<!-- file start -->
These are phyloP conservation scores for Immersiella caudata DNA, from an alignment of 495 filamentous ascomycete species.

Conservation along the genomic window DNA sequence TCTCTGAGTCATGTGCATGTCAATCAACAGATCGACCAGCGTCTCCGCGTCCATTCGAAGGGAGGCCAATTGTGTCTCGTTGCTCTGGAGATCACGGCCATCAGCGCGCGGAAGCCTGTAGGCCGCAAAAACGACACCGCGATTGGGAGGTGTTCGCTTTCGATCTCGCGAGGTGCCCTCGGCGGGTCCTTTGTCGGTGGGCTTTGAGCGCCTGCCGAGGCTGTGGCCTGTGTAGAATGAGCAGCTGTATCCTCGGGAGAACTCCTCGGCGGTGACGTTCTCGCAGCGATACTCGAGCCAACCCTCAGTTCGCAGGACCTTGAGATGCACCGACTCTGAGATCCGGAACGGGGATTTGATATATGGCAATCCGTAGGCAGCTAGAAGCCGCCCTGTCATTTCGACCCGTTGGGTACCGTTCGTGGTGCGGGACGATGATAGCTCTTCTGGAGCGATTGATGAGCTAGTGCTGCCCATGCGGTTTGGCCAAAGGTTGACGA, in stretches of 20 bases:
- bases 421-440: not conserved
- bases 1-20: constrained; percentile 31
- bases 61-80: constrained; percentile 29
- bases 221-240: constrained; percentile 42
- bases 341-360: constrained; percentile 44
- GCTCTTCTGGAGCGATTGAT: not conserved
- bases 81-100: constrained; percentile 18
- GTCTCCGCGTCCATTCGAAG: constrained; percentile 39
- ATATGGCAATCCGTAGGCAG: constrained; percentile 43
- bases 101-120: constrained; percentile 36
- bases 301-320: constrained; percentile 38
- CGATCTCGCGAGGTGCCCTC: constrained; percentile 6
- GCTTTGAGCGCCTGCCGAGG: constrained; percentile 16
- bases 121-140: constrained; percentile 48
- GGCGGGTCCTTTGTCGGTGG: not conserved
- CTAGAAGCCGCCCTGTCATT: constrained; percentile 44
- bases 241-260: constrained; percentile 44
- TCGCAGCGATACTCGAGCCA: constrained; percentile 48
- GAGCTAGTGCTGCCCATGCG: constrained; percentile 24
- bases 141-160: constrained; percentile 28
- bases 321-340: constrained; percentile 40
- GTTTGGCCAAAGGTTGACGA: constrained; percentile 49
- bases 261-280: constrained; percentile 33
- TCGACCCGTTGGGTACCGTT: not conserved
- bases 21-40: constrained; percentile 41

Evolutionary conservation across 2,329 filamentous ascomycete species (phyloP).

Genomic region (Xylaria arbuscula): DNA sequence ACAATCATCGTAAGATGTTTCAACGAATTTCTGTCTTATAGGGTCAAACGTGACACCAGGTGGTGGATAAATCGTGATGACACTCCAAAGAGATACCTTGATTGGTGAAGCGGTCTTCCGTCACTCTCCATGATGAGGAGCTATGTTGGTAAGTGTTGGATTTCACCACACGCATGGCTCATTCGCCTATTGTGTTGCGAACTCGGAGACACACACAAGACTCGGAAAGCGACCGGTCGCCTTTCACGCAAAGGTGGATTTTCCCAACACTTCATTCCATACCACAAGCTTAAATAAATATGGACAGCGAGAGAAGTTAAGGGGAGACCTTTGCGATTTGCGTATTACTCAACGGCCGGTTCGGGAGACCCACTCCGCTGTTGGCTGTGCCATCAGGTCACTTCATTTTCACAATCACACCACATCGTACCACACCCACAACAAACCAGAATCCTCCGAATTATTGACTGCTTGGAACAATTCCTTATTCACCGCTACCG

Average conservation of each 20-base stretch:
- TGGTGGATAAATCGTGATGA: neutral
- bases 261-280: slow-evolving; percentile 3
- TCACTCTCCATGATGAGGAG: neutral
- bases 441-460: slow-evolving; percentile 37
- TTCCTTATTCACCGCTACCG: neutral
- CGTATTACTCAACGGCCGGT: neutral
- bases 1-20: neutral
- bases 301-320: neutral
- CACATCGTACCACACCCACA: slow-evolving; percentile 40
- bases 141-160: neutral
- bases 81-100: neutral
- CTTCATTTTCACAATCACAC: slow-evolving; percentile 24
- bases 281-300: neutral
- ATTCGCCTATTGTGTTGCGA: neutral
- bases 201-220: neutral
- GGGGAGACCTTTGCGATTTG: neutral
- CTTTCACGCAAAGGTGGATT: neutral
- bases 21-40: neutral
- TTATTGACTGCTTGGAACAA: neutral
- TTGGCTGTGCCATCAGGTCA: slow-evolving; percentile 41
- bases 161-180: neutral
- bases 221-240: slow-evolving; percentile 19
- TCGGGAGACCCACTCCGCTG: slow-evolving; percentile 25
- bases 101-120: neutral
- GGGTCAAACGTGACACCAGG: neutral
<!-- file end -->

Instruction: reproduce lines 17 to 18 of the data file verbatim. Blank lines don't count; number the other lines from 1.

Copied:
- GGCGGGTCCTTTGTCGGTGG: not conserved
- CTAGAAGCCGCCCTGTCATT: constrained; percentile 44